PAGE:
XSEDE Science Successes

XSEDE  helps researcher read echoes

A recent story from Science highlights echoes you may never have heard or known existed.

"Mysterious radar echoes in the sky explained?" (ScienceMag.org)

A research team, led by space physicist Meers Oppenheim from Boston University, used XSEDE resources Stampede—one of the fastest supercomputers in the world housed at Texas Advanced Computing Center—and Extended Collaborative Support Service (ECSS), a help service within XSEDE that partners researchers with computational science experts for periods of time extending from a few months to a year.

Oppenheim's research discovered that "radar echoes" appear at an altitude of about 150 kilometers, and fall to about 20 km during the day, before going back up again. Oppenheim's group says ultraviolet (UV) rays from the sun hits different layers of the earth's atmosphere in various ways throughout the day, causing these "echoes."

"XSEDE provides good computational resources for researchers. I was able to access sufficient computer time relatively easily," said Oppenheim. "We could not have done this research without supercomputer support and help services from XSEDE. The underlying mechanism of our hypothesis for what causes 150 km echoes is complex enough that, without a supercomputer simulation, we could not have made a compelling case for it."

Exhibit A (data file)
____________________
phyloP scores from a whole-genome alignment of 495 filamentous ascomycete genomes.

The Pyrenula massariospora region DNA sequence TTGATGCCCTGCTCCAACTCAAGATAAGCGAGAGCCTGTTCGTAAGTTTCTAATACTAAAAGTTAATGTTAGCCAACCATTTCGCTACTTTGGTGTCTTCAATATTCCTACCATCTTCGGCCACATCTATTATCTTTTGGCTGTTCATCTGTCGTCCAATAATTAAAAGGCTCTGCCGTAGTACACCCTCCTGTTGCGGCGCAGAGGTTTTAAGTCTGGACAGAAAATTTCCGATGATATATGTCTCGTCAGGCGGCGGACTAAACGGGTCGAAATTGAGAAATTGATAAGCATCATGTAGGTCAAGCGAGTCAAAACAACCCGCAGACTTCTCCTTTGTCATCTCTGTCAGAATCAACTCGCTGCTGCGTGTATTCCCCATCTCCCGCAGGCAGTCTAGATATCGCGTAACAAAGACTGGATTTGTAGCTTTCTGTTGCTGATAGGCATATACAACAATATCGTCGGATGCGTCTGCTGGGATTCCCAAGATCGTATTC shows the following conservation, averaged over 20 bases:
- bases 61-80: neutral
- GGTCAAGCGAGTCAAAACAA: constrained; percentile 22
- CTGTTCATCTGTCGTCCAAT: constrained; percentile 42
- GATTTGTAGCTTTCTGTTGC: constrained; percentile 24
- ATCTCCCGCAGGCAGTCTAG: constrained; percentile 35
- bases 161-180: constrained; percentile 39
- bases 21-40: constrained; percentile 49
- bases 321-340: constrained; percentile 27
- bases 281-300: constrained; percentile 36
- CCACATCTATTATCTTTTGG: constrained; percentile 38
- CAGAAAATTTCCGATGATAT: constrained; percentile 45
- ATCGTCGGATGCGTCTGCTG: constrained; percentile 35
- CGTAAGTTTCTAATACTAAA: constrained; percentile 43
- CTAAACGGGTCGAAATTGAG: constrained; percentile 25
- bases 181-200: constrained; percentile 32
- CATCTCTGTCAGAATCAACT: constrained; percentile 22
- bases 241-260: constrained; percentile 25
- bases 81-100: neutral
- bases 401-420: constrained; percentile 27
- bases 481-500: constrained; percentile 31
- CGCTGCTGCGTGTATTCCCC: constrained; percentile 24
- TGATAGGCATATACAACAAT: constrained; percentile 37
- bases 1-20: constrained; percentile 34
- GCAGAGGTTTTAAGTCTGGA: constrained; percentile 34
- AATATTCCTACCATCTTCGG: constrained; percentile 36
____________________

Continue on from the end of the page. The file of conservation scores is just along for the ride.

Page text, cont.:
Specifically, Oppenheim pointed at ECSS:

"ECSS folks helped speed up our calculations a small, but non-trivial, amount.  The main thing ECSS helped with is improving the code output to enable it to output in a more efficient and compressed form using HDF.  This is essential to moving to larger simulations."

"I have recommended it as a good source of supercomputing resources.  The facilities are well managed and relatively easy to use," said Oppenheim. "Generally, XSEDE and it's personnel have been terrifically helpful."